Beyond its comprehensive portrayal of the conflict itself, the Musée de la Grande Guerre offers insights into the socio-political upheaval, technological advancements, and cultural shifts that defined the era. Exhibits delve into the propaganda machinery employed by various nations, the evolving roles of women on the home front, and the profound psychological toll exacted on those who endured the horrors of warfare. With a nuanced approach that balances historical accuracy with emotional resonance, the museum invites contemplation and reflection on the enduring legacies of World War I, fostering a deeper understanding of its enduring significance in shaping the modern world.

Rue Lazare Ponticelli
77100 Meaux 
Transportation: Gare de l’Est – Line P: Towards Meaux or Château-Thierry (check the train stops in Meaux).
Open every day except Tuesdays
Tickets start at 10€

The Musée Français de la Carte à Jouer, located in Issy-les-Moulineaux, France, is a museum dedicated to the history and artistry of playing cards. Housed in a charming 18th-century building, the museum offers visitors a captivating journey through the evolution of playing cards, spanning centuries and continents. Its extensive collection showcases a diverse array of cards, from ancient tarot decks to modern designs, providing insight into the cultural, artistic, and social significance of this form of entertainment.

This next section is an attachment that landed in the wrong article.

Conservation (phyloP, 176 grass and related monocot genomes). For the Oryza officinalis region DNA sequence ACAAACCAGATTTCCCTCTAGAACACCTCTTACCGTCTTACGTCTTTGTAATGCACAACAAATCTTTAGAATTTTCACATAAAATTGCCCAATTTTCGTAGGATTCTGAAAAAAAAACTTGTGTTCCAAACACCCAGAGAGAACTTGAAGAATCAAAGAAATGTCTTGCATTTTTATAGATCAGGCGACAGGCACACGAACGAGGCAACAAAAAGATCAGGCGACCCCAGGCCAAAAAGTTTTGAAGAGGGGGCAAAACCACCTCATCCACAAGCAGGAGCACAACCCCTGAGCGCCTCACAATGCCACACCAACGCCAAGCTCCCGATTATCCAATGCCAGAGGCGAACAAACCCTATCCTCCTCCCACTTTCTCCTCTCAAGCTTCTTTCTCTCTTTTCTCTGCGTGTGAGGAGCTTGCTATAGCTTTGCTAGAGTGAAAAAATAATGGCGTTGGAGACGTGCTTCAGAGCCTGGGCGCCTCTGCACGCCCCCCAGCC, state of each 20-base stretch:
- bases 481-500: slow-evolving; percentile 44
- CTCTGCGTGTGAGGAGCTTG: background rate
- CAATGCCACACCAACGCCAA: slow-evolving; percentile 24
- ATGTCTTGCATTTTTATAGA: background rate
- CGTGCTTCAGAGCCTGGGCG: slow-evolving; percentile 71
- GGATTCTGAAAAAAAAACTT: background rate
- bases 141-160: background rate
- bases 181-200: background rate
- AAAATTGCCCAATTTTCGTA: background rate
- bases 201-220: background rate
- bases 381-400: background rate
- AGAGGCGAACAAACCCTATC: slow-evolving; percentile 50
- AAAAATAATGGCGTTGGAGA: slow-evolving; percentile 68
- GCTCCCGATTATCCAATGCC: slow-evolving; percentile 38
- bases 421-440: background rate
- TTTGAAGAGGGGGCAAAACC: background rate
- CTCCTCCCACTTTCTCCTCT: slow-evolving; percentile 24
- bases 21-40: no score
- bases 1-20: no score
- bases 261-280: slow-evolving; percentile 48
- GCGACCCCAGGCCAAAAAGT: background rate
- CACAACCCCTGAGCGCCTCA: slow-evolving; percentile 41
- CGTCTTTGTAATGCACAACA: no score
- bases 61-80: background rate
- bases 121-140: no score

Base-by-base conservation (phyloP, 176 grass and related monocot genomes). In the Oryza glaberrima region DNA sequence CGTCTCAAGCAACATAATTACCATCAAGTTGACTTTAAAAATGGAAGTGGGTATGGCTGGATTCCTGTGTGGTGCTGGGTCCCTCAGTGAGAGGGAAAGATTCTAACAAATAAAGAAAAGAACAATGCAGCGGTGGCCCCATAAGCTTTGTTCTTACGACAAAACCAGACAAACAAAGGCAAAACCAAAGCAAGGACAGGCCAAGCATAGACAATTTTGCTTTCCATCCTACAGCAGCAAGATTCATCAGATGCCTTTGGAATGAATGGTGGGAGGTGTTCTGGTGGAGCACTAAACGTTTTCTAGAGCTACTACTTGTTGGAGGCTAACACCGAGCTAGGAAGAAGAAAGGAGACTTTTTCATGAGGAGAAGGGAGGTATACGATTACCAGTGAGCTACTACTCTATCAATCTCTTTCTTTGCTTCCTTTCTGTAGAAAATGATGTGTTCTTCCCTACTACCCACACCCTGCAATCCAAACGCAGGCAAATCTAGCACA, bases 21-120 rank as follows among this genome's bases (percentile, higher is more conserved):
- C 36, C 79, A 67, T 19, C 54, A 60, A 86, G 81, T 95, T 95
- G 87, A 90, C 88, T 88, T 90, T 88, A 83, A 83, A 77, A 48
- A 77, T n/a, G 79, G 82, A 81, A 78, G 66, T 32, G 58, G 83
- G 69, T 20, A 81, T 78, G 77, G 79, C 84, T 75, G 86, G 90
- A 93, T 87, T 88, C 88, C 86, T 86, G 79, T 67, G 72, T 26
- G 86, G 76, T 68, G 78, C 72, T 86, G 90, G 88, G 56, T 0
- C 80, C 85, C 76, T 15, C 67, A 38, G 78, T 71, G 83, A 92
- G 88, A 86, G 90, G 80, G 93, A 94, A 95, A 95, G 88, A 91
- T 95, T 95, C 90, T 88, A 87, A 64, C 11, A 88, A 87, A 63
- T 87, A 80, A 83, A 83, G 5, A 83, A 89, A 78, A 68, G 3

You can explore thematic exhibits that delve into various aspects of playing card history, including their role in gambling, fortune-telling, and leisure activities. The museum also features displays on the craftsmanship involved in card production, highlighting intricate designs, printing techniques, and materials used throughout the ages. 

16 rue Auguste Gervais
92130 Issy-les-Moulineaux
Metro: Line 12 : Mairie d’Issy. 
Open every day except Mondays & Tuesdays
Tickets start at 6€

The Musée d’Archéologie Nationale, located within the historic Château de Saint-Germain-en-Laye, situated just outside of Paris, is a museum that offers visitors a captivating journey through millennia of human history. Housed within the elegant confines of the château, the museum’s collection spans prehistoric times to the Middle Ages, showcasing artifacts that illuminate the evolution of civilization in what is now modern-day France. Visitors can explore a diverse array of archaeological finds, from intricately crafted ancient jewelry to meticulously reconstructed architectural fragments, all meticulously curated to provide insight into the cultural tapestry of the region.